Re: 1967 and the Summer of Love

08/20/17 - posted by Paul Judge

We too found the “Art of Consciousness” poster exhibition at the just opened Haight Street Art Center quite interesting and well curated. Among the many exhibitions marking the 50th Anniversary of the Summer of Love this exhibition stands alone in its vibrant examples and descriptions of the artists, their intent, and the evolution of their remarkable art form.

The Haight Street Art Center “The Art of Consciousness” runs through September. Free. Regular hours are 11 a.m. to 5 p.m. Monday through Sunday. 215 Haight St., S.F.

Reflecting on that period with chums and associates from the Avenues we were coming of age living within blocks of all what that period symbolized. Many of us ‘locals’ didn’t immediately gravitate to it’s ‘calling’. Perhaps for many a combination of connection to our family upbringing, our schooling, and our community lent ballast to propel our trajectory and outlook. Yet for certain we enjoyed and resonated to the music that came to be called the San Francisco Sound.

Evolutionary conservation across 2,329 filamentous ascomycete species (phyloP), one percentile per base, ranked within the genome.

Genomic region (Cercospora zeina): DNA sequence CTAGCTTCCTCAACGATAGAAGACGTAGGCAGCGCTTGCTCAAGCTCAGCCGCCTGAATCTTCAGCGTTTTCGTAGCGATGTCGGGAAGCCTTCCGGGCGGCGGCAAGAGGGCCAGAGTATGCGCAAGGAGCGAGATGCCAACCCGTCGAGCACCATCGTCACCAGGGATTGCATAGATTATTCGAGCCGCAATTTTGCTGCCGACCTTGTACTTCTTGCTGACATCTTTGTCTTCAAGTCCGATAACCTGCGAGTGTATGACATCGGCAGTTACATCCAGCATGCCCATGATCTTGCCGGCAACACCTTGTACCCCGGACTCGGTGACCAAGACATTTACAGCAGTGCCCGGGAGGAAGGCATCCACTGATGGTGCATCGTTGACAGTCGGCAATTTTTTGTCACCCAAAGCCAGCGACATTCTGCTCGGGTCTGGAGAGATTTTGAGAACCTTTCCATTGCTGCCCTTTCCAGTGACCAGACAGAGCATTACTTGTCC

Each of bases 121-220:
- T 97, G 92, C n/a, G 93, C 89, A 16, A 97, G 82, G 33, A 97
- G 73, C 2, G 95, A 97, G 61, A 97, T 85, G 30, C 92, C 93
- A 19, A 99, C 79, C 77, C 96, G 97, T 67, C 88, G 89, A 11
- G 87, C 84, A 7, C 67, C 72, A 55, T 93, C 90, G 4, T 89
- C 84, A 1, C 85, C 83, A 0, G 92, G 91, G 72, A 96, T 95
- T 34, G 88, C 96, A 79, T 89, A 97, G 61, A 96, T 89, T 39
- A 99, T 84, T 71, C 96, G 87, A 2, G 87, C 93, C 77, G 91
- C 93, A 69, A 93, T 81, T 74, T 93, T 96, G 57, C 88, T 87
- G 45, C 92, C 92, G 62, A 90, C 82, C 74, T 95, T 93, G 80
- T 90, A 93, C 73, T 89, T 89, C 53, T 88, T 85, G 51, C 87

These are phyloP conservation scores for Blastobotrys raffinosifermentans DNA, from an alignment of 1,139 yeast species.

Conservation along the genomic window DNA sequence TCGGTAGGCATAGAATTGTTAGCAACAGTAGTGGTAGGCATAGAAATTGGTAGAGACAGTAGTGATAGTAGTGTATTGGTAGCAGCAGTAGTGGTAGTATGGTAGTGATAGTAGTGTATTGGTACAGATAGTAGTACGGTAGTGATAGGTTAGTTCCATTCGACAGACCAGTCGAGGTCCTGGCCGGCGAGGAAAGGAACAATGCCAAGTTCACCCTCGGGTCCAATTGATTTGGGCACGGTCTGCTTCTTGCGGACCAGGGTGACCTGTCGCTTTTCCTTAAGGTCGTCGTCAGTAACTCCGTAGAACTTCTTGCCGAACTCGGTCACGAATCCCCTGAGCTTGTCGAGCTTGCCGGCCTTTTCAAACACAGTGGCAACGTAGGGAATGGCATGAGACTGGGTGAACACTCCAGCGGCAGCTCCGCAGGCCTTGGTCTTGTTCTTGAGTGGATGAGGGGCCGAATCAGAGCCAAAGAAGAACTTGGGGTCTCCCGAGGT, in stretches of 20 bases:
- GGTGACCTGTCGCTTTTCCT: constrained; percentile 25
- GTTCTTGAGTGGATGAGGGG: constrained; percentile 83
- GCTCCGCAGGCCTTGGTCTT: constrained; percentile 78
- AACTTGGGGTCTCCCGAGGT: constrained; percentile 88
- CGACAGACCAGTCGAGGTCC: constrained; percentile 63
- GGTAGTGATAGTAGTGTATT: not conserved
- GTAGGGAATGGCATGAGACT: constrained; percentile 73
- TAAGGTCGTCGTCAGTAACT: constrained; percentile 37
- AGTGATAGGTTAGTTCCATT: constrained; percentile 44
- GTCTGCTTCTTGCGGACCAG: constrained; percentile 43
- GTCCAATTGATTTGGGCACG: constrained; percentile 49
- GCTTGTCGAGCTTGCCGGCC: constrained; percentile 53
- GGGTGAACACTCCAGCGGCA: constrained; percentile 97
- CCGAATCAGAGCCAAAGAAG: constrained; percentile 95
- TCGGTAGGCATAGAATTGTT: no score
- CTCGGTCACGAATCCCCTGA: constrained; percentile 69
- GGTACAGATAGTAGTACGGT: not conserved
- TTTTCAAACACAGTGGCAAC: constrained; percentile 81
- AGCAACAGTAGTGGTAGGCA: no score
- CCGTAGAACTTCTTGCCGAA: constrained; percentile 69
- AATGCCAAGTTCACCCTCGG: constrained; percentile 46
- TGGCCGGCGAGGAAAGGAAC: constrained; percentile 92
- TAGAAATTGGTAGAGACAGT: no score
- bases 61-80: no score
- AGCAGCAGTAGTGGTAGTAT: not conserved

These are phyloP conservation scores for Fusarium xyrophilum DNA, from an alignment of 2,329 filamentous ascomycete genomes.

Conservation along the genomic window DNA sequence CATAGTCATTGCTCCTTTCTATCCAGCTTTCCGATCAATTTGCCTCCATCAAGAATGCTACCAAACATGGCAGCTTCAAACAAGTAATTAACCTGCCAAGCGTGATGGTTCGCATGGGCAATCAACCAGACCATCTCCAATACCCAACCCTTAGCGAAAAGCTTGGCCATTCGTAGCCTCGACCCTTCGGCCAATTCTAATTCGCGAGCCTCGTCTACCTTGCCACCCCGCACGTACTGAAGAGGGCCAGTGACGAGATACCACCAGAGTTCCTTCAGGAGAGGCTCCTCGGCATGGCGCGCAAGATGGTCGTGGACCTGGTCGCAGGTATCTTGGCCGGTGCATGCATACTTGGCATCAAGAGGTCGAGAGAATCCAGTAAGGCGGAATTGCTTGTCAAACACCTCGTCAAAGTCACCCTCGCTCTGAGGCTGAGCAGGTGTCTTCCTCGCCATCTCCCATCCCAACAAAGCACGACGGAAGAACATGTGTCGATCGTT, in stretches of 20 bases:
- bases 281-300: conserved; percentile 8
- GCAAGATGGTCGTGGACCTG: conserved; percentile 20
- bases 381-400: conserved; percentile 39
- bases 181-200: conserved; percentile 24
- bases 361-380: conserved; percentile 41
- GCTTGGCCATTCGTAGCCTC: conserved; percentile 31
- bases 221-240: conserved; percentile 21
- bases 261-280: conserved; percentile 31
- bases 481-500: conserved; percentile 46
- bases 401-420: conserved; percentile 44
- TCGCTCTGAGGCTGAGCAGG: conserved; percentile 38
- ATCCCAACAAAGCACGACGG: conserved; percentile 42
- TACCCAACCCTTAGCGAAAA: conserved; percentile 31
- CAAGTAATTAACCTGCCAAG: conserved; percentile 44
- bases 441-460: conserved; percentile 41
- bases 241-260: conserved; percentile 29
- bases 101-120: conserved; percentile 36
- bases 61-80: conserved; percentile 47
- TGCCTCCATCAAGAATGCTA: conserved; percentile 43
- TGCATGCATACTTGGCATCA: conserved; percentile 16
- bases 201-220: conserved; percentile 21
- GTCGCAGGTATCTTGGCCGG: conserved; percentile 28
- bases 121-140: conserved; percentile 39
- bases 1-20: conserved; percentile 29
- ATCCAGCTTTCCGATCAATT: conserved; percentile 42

Starting about ’64 (Beau Brummels) through ’66 (Charlatans, Jefferson Airplane, etc.) it was evolving for us on the radio airways and learning about their nightclub venues. Eventually DJ, Tom "Big Daddy" Donahue and KYA AM pals and others created KMPX FM and eventually KSAN FM. Some pop music piggy-backed on this trend and was discernibly insipid, I’ve always detested Scott McKenzie’s rancid “San Francisco (Be Sure to Wear Flowers in Your Hair)”. The free concerts in the Panhandle and Speedway Meadows and seeing an array of amazing talent pass through the Fillmore, the Carousel Ballroom/Fillmore West, the Family Dog, etc.informed and shaped our coming of age.

One can’t dismiss the political atmosphere of the Civil Rights/Black and Indian Power (Alcatraz!) and Anti War / Draft Resistance movements. Public demonstrations, the social satire performances of the San Francisco Mime Troupe, the Congress of Wonders, and the Pitchell Players, Stewart Brand's publication of the Whole Earth Catalog, the poetry of Gary Snyder all registered as an influence of thought and world view. For me the influence of ‘all that’ cooked at a simmer, the best of the ideas and values came to shape my outlook and choices in life.

Here’s link to a something the SF Chronicle put together

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